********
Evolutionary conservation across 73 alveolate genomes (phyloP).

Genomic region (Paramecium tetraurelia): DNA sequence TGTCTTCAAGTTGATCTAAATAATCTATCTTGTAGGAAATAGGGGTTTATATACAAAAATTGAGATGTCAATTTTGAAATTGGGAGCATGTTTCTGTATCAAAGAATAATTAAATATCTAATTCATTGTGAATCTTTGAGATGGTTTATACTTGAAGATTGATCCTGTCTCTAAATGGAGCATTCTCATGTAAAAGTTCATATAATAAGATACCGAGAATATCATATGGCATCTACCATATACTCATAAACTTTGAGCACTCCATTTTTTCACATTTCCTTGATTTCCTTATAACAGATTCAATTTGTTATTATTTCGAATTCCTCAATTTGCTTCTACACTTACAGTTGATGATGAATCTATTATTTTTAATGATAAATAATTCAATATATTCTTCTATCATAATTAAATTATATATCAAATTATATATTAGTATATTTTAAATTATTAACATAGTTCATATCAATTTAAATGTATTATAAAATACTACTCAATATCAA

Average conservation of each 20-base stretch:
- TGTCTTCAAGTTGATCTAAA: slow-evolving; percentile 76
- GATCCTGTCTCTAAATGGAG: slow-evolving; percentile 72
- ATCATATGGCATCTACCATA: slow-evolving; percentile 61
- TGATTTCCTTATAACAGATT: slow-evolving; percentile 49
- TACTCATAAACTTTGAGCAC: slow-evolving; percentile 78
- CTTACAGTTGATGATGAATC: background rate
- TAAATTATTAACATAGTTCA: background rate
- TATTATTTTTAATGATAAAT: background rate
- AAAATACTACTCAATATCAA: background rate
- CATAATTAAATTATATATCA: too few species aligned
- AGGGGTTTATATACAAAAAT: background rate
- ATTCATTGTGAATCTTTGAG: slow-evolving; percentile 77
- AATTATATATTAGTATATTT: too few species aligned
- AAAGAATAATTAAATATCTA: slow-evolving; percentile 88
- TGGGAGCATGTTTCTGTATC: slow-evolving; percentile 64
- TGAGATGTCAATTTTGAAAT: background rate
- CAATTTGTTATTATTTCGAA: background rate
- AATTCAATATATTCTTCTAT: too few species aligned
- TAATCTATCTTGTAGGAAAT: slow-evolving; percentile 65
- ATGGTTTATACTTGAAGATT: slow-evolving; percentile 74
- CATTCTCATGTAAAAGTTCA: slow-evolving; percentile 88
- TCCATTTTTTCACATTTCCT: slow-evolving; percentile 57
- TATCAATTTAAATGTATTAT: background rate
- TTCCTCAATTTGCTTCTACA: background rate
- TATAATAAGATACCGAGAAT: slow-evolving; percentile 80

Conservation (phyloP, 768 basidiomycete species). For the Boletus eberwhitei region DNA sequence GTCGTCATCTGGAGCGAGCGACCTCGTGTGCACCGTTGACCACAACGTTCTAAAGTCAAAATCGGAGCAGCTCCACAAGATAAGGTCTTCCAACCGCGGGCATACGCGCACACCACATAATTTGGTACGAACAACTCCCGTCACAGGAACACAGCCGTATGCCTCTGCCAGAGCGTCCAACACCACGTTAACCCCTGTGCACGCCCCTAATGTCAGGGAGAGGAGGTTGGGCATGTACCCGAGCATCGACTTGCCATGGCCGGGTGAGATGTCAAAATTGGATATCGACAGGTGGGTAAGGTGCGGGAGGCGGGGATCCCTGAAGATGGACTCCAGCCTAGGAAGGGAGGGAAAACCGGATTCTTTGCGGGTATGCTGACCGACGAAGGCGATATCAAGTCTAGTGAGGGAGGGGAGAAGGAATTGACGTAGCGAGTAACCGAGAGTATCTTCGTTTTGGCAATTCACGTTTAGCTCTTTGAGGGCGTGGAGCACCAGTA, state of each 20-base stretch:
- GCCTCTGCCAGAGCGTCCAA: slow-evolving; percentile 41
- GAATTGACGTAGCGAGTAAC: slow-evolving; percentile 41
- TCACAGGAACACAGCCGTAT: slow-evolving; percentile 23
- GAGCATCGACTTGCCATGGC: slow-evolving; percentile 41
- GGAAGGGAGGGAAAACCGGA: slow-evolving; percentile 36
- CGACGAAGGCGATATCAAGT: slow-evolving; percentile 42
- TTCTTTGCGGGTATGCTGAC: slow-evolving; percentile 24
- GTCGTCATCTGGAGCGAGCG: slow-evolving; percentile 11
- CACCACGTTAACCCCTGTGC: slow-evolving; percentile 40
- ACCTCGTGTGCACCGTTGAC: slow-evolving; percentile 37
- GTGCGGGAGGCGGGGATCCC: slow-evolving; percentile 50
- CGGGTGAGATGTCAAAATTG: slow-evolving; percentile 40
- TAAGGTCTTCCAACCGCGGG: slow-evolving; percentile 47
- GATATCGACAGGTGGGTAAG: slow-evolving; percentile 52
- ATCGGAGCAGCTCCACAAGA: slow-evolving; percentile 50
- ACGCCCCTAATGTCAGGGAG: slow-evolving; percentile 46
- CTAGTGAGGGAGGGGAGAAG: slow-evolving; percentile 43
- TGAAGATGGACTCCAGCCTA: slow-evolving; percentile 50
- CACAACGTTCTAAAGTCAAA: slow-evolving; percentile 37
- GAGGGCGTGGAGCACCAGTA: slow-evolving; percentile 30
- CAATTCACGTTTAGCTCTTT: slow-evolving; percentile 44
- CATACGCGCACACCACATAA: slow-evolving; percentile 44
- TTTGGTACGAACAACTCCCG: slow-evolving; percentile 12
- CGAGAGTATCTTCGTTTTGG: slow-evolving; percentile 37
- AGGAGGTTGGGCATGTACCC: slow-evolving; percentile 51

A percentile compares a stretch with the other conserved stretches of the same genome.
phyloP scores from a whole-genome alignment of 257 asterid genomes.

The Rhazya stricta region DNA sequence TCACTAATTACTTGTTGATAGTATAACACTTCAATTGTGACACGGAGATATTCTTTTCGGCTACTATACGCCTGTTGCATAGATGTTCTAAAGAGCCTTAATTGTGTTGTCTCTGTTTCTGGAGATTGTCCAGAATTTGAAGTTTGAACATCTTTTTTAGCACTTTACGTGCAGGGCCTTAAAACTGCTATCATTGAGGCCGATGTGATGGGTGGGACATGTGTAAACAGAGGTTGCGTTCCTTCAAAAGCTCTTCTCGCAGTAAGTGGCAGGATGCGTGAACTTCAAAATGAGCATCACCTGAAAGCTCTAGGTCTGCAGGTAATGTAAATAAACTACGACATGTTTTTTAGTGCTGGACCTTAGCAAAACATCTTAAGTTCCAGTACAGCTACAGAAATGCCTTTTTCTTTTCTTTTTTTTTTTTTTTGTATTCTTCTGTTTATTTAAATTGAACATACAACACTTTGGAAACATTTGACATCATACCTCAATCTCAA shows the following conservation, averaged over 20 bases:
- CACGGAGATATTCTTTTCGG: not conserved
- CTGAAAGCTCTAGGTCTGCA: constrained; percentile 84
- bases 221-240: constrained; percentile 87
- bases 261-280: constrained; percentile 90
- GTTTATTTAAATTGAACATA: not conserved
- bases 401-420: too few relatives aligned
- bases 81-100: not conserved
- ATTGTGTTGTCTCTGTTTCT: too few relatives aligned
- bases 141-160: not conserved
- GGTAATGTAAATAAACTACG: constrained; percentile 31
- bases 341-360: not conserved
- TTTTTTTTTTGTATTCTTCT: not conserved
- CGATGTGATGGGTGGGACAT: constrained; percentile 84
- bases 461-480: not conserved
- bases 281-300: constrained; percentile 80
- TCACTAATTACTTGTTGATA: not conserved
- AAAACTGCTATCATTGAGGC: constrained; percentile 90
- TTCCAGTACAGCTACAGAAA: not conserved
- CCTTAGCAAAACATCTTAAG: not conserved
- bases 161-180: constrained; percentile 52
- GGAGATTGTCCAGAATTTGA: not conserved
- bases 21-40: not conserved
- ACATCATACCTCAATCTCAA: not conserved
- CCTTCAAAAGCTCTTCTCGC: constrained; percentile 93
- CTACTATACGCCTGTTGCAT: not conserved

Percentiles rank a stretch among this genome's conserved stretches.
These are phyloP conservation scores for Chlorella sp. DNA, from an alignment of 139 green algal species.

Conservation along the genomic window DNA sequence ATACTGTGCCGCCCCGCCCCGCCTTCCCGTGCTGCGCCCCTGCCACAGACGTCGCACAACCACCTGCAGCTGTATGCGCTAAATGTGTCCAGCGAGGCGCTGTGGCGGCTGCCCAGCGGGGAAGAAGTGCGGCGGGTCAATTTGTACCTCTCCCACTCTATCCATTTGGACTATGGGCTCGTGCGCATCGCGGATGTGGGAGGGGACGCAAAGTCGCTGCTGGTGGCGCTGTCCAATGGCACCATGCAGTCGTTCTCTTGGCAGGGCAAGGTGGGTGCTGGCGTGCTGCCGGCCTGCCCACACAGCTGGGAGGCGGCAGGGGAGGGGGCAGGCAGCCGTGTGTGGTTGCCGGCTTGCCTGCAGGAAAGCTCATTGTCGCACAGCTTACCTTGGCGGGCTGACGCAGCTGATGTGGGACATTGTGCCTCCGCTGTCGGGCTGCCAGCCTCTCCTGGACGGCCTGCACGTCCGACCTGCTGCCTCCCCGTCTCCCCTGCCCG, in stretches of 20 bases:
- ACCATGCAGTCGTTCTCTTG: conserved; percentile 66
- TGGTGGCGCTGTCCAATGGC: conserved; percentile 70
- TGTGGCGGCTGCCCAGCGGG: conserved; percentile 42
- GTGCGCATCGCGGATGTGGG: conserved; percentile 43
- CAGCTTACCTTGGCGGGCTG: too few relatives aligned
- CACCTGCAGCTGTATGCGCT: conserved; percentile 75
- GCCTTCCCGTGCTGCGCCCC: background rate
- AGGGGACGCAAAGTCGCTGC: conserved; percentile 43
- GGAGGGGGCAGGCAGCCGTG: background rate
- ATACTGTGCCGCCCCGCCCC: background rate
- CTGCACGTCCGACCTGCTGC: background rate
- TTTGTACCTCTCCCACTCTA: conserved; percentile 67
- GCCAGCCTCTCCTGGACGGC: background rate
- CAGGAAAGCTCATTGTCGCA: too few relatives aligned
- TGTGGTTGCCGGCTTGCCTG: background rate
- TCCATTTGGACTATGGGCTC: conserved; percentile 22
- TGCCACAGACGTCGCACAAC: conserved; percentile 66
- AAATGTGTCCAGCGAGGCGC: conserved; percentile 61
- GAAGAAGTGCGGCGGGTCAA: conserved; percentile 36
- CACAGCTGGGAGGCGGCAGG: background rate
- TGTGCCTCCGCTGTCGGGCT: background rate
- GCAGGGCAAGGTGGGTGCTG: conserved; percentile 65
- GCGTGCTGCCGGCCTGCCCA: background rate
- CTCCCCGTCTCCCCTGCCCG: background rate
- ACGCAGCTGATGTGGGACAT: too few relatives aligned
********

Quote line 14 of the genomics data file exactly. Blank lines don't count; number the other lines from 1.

- AGGGGTTTATATACAAAAAT: background rate